Formulate research questions or a hypothesis. Have you clearly stated your research objectives and are you formulating research questions (or a hypothesis) that your paper will address? What exactly will you show in your paper? Be as specific as possible. Reviewers look for this in the paper and then check to see if you have met the research objectives you have set for yourself. These research objectives should flow logically through your manuscript from the introduction to the discussion of how you are contributing to the field. At the end of the paper, you want to clearly show that you have met your objectives as a take home message in the conclusion.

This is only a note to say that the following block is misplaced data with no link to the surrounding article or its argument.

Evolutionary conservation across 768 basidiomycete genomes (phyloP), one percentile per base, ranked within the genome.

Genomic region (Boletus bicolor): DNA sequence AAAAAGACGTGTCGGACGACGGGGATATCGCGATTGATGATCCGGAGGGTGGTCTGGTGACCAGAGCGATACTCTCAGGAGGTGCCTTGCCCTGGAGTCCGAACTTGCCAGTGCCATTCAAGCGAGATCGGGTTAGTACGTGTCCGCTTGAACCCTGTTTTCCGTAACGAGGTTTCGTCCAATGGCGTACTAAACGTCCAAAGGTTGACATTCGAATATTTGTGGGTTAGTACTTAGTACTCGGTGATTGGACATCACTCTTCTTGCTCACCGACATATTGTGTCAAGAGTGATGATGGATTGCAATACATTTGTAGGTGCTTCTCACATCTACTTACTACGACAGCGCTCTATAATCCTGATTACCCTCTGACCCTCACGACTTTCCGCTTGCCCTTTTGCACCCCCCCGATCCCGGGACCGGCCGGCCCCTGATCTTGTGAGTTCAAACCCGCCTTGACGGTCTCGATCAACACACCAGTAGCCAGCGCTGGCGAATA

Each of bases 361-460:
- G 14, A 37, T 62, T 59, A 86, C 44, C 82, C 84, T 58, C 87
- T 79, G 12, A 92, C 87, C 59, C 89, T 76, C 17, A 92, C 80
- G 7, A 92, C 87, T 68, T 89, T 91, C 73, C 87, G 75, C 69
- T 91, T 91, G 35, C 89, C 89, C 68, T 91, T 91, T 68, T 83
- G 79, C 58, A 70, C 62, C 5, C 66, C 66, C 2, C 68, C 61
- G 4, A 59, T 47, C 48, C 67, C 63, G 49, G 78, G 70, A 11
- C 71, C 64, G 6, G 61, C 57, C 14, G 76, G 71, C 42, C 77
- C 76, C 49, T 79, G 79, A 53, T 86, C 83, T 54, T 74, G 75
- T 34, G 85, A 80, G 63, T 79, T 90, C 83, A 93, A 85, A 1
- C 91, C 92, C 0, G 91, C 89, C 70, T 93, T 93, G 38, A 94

5. 5.

    Be thorough in materials and methods. Are you providing all the necessary details in materials and methods? Each study should be reproducible. Reviewers and readers of your paper need to be able to clearly follow and understand all the specific steps that you have taken during research. Here, the general rule is that “more is better.” Do not forget to provide an overview table with demographic information of the participants you interviewed. This table fits better in materials and methods than in the results section.

  6. 6.